According to FIGS. 6 and 7 the caterpillar truck 11 has a pair of track members 61, 62 (FIG. 7) and is equipped with lifting means 58 comprising hydraulic cylinders for lowering and lifting the truck in relation to its coupling frame 8. Each of the caterpillar track members 61 and 62 at both sides of the caterpillar truck 11 is driven individually by adequate hydrostatic drive means 59 and 60 that provide an infinitely variable working speed and allow the guiding and steering of the caterpillar truck 11 along a curve in a conventional manner by driving one caterpillar track member 61, 62 at one side with a lower or a higher speed than the other one at the other side.
Automatic control or servo means 63 (FIG. 7) are provided which control during the operations the drive and steering means, that is the hydrostatic drive means 59 and 60, so that the caterpillar truck 11 follows the trace of the former track 1 or a trace parallel thereto when it is desired to change the distance between parallel tracks.
For this reason the automatic control or servo means 63 may be controlled in different ways to guide and steer the caterpillar trucks.
This control can be accomplished by using the parallel adjacent track 2 (FIGS. 3 and 7) or a span wire 3 (FIG. 4) as a reference base, this wire 3 being tensioned along a polygonal line approching the trace of the track. Feeler devices 54 with extensible or telescoping rail feelers 55 (FIGS. 3 and 7) or feeler devices 56 with extensible or telescoping feeler rollers 57 (FIG. 4) mounted on the caterpillar trucks 11, 11' sense the parallel track 2 or the span wire 3, respectively, and measure continously the distance between said reference base and the caterpillar trucks, this distance being a measure for the desired run of these trucks, and a corresponding control signal is transmitted to the servo means 63 for steering the caterpillar trucks. The same measuring and controlling principle known per se may be used for adjusting the tie-laying machine on the working car 7.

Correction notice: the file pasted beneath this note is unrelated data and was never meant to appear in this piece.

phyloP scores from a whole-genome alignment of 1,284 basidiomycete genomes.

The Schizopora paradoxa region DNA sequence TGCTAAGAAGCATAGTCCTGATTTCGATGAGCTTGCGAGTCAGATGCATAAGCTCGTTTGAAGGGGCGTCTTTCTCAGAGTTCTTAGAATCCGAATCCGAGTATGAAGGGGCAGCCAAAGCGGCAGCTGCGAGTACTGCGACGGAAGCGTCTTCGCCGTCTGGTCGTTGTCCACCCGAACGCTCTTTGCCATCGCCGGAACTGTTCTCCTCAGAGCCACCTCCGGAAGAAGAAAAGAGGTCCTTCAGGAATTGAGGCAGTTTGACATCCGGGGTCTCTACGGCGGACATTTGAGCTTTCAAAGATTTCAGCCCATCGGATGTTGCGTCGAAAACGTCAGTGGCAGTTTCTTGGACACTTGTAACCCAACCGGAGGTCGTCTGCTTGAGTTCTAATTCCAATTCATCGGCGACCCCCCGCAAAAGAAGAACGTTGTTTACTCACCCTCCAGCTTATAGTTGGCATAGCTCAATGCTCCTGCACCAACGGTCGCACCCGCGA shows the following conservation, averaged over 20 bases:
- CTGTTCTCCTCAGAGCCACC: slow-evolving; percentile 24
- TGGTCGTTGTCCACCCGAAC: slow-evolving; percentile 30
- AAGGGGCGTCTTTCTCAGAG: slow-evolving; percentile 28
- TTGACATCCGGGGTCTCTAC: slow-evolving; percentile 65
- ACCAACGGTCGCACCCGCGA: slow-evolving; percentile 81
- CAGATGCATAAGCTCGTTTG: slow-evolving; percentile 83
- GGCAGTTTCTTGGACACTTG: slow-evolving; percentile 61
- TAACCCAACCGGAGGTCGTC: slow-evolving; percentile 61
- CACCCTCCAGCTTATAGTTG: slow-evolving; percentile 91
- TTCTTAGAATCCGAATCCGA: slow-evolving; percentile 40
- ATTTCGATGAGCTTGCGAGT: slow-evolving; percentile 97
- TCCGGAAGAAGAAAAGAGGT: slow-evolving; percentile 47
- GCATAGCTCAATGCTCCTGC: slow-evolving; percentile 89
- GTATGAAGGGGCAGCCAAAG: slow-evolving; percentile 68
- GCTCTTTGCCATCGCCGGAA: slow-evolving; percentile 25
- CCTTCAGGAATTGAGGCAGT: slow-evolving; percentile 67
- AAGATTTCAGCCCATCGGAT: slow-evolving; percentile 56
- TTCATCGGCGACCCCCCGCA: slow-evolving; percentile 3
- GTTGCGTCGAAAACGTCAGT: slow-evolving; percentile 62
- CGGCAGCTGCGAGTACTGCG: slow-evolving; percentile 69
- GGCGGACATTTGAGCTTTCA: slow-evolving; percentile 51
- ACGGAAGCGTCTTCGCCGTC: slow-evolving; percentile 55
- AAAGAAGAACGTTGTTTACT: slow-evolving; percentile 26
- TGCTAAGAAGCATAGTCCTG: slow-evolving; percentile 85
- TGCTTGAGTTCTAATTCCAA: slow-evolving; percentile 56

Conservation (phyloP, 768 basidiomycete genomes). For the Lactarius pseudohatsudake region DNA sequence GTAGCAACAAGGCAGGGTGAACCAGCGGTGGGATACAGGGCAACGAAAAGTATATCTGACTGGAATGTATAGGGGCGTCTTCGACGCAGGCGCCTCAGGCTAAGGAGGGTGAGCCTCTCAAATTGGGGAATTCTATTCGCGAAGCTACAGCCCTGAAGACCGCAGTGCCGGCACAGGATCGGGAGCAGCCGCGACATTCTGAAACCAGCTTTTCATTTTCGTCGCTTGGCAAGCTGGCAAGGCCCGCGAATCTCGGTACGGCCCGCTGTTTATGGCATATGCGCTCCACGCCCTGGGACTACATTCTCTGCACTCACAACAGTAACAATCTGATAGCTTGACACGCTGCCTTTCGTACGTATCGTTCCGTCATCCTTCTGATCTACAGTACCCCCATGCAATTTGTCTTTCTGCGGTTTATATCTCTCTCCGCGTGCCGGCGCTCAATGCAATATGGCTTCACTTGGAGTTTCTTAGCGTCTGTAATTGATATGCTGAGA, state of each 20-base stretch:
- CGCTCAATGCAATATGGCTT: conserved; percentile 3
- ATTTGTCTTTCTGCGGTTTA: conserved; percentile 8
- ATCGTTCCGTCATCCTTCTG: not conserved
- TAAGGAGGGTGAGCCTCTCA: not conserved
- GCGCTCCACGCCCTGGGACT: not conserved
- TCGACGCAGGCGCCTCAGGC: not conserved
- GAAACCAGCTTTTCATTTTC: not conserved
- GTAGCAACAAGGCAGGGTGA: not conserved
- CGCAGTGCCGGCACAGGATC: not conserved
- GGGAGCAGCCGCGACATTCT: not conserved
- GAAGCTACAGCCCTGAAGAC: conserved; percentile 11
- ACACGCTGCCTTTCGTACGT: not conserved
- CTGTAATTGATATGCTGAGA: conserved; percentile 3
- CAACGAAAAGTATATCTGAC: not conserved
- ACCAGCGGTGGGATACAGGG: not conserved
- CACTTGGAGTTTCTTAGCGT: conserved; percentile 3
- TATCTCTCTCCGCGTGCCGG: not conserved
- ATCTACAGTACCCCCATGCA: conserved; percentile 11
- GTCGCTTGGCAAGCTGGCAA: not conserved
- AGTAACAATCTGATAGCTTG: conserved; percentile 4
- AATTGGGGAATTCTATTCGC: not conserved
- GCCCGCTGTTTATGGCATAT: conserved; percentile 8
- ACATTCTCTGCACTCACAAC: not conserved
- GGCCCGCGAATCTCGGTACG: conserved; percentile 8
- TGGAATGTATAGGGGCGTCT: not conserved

For assisting the guiding of the coupling frames and for maintaining them in a predetermined position with respect to the adjacent working car it is preferable to have the already mentioned hydraulic bumpers 42 whose length can be individually controlled. In this way the distances on both sides between a coupling frame and the adjacent working car can be defined by the respective controlled lengths of the two bumpers 42 as shown in FIG. 5 for the coupling frame 8 and the working car 6 when passing a curve.
FIG. 16 illustrates another way for controlling the servo means 63 (and also the tie-laying machine) by using an angle reference and measuring system for determining the trace of the caterpillar trucks. This system comprises at least the angles α,β, γ, δ and ε between the longitudinal axes of successive adjacent cars and of working cars and adjacent coupling frames, respectively, beginning with the angle α between the screener car 4 that is still wheeling completely on the former track 1 and the track removing car 5. These angles may be measured by known electrical angle-measuring instruments in the form of a rotary potentiometer 64 mounted at or near the linking or coupling point a, b, c, d and e between adjacent cars 4, 5 and between a car and the adjacent coupling frame 5,8; 8,6; 6,8' and 8',7, respectively.
The measured angle α indicates always the curvature of the former track 1 near the beginning of the working area and represents therefore a reference value signal that is transmitted to the servo means 63 and from which the corresponding steering signals for the steering means are obtained or derived. The measured angles β, γ, δ and ε indicate the actual values of the path followed by the caterpillar trucks, and the steering operations are carried out so that these actual angles approach as exact as possible to the reference angles derived from the measured angle α. Since the curvature of a track curve is in general constant, all angles must be maintained equal and constant once the train has entered the curve.